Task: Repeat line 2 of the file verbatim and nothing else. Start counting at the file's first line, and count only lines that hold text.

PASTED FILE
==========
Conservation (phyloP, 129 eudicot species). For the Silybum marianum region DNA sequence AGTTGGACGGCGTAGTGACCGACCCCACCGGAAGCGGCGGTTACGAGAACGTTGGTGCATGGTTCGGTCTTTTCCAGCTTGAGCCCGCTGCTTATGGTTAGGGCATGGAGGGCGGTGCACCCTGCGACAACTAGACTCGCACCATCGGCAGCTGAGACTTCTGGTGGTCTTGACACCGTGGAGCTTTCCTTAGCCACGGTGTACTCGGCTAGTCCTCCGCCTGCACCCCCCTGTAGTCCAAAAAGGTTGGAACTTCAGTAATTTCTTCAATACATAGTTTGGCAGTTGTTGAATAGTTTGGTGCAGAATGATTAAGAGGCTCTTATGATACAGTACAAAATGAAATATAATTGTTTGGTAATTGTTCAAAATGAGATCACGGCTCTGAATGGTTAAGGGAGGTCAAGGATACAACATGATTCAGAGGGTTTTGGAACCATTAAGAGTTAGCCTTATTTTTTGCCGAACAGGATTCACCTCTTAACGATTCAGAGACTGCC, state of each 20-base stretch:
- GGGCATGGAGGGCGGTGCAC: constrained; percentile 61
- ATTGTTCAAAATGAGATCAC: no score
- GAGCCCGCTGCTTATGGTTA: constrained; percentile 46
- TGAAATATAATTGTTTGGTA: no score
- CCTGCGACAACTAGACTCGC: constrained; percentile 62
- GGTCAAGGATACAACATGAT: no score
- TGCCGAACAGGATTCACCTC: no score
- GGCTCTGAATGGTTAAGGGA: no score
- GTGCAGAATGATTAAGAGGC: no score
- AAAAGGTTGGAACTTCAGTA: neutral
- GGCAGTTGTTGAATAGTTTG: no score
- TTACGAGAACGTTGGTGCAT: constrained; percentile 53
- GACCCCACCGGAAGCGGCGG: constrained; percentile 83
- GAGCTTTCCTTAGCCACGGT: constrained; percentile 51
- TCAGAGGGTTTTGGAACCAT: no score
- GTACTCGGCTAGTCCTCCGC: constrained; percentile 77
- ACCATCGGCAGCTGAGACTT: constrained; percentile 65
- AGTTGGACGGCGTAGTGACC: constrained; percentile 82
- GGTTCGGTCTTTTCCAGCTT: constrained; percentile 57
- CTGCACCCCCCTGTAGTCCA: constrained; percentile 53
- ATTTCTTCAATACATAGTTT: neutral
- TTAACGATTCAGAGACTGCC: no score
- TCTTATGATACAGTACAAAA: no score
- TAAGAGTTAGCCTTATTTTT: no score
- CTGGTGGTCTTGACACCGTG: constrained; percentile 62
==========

- GGGCATGGAGGGCGGTGCAC: constrained; percentile 61